Tuesday, July 23, 2024

UK economy grew faster than expected in May

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The UK economy grew faster than expected in May helped by a strong performance from retailers and the construction industry.

The economy expanded by 0.4%, rebounding from zero growth in April when wet weather put off shoppers and slowed down building projects.

Construction grew at the fastest rate in almost a year in May, with house building and infrastructure projects boosting the industry, the Office for National Statistics (ONS) said.

Analysts said the new figures, together with recent comments from Bank of England policymakers, meant the decision on whether interest rates will be cut next month was on a “knife-edge”.

May’s growth figure was double what was expected. Liz McKeown, of the ONS, said that many retailers and wholesalers “had a good month, with both bouncing back from a weak April”.

The services sector, which dominates the UK economy and covers businesses such as hairdressers and hospitality, grew by 0.3% in May, while the construction sector jumped by 1.9%.

The question of how to increase growth in the UK’s economy was one of the key battlegrounds in the recent general election.

Responding to the latest growth figures, Chancellor Rachel Reeves said economic growth was the government’s “national mission”, and “that is why this week I have already taken the urgent action necessary to fix the foundations of our economy”.

On Monday, Ms Reeves said housebuilding targets would be reintroduced, planning restrictions would be overhauled and there would be an end to the effective ban on onshore wind farms in England.

A new National Wealth Fund has also been announced to attract investment in infrastructure and green industry.

The shadow Chief Secretary to the Treasury, Laura Trott said the latest economy figures “show that the steps we put in place whilst in government have strengthened the economy”.

“These figures also prove Labour are inheriting an economy turning a corner, after the many difficult decisions we took in government,” she added.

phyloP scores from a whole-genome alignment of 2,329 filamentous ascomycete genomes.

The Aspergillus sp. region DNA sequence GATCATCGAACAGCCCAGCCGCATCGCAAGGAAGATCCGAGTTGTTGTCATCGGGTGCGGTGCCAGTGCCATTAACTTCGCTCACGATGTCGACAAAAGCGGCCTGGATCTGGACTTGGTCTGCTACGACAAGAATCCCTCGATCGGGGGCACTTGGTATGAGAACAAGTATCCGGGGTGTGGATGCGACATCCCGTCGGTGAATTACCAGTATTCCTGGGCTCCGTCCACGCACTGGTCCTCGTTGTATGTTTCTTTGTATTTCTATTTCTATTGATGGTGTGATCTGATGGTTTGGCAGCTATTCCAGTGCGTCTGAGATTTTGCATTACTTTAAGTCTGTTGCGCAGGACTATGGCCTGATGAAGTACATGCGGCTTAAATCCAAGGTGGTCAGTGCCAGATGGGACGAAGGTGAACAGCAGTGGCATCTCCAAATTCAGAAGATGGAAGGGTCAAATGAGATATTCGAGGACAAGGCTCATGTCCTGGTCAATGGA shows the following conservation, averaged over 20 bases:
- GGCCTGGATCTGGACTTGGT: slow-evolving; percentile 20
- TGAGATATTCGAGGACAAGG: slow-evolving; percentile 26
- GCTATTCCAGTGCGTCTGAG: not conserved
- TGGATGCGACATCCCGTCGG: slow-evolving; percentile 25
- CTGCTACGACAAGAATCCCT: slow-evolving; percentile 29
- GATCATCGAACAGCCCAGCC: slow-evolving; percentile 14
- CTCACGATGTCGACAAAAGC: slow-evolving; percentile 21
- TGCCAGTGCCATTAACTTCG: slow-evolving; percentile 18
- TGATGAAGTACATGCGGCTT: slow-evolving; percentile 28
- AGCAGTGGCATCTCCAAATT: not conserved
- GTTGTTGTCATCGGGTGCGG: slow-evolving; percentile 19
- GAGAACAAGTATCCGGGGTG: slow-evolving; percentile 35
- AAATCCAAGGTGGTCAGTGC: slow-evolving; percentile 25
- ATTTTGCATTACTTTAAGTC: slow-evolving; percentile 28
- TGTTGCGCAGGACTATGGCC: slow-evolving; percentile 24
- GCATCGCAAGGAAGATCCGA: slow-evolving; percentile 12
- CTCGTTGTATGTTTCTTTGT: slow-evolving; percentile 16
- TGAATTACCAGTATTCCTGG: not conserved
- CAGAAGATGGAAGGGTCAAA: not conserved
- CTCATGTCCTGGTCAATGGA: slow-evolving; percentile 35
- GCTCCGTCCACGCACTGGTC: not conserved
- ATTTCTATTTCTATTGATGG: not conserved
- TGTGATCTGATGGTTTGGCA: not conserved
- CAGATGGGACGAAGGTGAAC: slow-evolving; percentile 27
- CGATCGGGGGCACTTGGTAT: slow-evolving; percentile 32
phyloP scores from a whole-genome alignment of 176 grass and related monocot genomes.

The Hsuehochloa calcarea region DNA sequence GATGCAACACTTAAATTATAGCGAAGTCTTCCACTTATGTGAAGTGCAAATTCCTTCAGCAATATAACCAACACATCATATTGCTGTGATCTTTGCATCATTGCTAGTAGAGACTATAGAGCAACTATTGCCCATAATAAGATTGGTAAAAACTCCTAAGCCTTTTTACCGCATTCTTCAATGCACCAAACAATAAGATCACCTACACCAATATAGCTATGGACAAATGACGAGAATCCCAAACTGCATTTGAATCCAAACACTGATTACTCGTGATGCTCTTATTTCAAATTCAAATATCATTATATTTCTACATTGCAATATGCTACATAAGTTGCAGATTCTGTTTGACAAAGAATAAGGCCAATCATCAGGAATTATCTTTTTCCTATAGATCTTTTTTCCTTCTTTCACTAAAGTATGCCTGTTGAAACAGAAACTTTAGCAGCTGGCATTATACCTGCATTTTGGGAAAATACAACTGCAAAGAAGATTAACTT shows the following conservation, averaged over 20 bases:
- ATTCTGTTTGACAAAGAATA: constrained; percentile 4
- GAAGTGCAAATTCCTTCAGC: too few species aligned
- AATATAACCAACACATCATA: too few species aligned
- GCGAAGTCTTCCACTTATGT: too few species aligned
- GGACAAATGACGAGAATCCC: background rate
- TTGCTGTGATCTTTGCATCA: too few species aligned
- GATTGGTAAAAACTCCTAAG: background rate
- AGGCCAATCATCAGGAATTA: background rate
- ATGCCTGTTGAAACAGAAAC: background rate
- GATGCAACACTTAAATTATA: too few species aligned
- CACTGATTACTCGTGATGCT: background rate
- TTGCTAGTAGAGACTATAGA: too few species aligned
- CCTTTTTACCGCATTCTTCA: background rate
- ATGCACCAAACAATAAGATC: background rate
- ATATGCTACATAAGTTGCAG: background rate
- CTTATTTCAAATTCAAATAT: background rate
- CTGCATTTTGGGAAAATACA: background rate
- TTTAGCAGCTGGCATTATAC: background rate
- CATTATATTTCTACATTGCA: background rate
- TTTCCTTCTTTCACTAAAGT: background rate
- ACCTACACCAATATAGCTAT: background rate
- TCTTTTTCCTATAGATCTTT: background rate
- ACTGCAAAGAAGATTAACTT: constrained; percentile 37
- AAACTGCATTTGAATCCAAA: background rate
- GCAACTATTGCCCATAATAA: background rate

Economists warn against placing too much weight on shifts in economic activity over one month because they can be affected by factors such as the weather.

In the three months to May 2024, gross domestic product – which measures the value of goods and services produced in a country over time – grew by 0.9% compared with the previous three months.

That was the quickest pace for more than two years, the ONS said, helped by strong growth in the services sector.

Analysts said the stronger than expected growth could reduce the chances of the Bank of England cutting interest rates when it meets next month.

There had been hopes that rates would be cut from the 16-year high of 5.25% when the Bank meets on 1 August.

Interest rates were increased by the Bank in order to slow the pace of inflation – the rate at which prices rise. However, the latest inflation figures showed the rate had fallen back to the Bank’s target of 2%.

Despite this, two members of the Bank’s Monetary Policy Committee (MPC), which decides the level of interest rates, have said this week they remain worried that inflationary pressures are persisting.

“This snapshot of an economy growing a bit faster than forecast, could make Bank of England policymakers that bit more reticent about voting for an interest rate cut,” said Susannah Streeter, head of money and markets at Hargreaves Lansdown.

“The possibility of a summer rate cut is fading, with a vote on 1 August expected to be on a knife-edge.”

Rob Wood, chief UK economist at Pantheon Macroeconomics, said: “The UK economy is well and truly putting last year’s minor recession behind it.

“Rate-setters look desperate to ease policy and said in the minutes of their June meeting that they were unconcerned about stronger-than-expected growth,” he added.

“Even so, this latest upside growth surprise supports our call that the MPC will wait until September to reduce Bank Rate.”

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